From Publishers Weekly
The Bollettieri Tennis and Sports Academy in Bradenton, Fla., has produced world-class tennis players Andre Agassi, Monica Seles and Mary Pierce and, in the case of Boris Becker, revitalized the career of a former star. In this captivatingly gossipy autobiography written with Schaap (Instant Replay), Bollettieri tells how he became the world's best tennis coach (his assessment) and how he winged it as an expert until he actually became one. He reveals details of his dealings with the difficult adolescence of Agassi, the grasping family of Seles and the unpleasant father of Pierce. And Bollettieri does not attempt to gloss over his own failings, conceding that he may have pushed some very young players too hard too fast and that he should not have broken off his relationship with Agassi. A revealing book.
Copyright 1996 Reed Business Information, Inc.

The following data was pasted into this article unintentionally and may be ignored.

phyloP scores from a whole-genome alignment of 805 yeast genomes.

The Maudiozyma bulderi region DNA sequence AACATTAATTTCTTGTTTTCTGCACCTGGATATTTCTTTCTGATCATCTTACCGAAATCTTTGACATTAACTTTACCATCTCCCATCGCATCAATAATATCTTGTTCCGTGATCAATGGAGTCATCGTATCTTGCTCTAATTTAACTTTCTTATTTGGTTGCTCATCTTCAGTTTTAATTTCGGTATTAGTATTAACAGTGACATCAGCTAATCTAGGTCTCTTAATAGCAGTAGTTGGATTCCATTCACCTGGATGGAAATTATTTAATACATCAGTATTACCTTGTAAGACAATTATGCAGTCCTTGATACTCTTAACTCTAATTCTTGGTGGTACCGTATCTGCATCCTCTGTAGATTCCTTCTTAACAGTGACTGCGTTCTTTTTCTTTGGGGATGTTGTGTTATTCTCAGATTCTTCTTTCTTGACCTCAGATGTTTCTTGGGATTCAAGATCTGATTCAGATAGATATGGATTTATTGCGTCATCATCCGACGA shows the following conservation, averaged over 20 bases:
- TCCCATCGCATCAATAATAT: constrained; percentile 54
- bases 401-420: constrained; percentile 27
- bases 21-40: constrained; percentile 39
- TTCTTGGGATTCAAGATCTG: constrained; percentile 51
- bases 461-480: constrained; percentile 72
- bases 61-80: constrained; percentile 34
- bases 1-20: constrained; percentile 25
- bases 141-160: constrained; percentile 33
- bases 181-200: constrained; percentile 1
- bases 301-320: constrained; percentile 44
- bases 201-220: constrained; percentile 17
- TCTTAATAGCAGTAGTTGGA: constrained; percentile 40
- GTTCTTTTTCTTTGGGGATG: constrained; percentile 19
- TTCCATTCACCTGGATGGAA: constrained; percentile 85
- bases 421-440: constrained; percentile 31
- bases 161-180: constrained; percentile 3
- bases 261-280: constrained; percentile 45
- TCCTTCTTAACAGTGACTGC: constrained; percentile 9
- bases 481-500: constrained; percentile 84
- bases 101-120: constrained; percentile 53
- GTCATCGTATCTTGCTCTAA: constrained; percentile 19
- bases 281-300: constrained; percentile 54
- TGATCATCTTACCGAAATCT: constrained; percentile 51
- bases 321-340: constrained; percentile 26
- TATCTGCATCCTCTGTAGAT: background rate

Bollettieri is arguably the best tennis coach in the world--and certainly the most controversial. He has guided the careers of many of the sport's best: Agassi, Becker, and Courier, among others. Coauthored by Schaap, one of sports journalism's most respected craftsmen, this few-holds-barred autobiography tells the story of a young man who made tennis his career because he thought it could make him rich. It did, eventually. The key to his success has been the Nick Bollettieri Tennis Academy, a combination summer camp, boarding school, and boot camp in which talented young players prosper against the best competition. In recent years, Bollettieri has guided many of tennis' premier players, though his tenure with each of them has been short. He seems to be the tennis equivalent of baseball's late great Billy Martin--able to take off-course individuals and turn them into winners--but, like Martin, his act wears thin. Bollettieri peppers his tale with notes, quotes, and comments from both admirers and detractors; offers wonderful insights into many of tennis' top names; and often makes himself the butt of his own jokes. He's not the tennis devil as many contend nor is he an angel. Instead, he's one of those rare individuals who has managed to live life on his own terms, and with tennis continuing to grow in popularity, there are sure to be many fans eager to read about how he's done it. Wes Lukowsky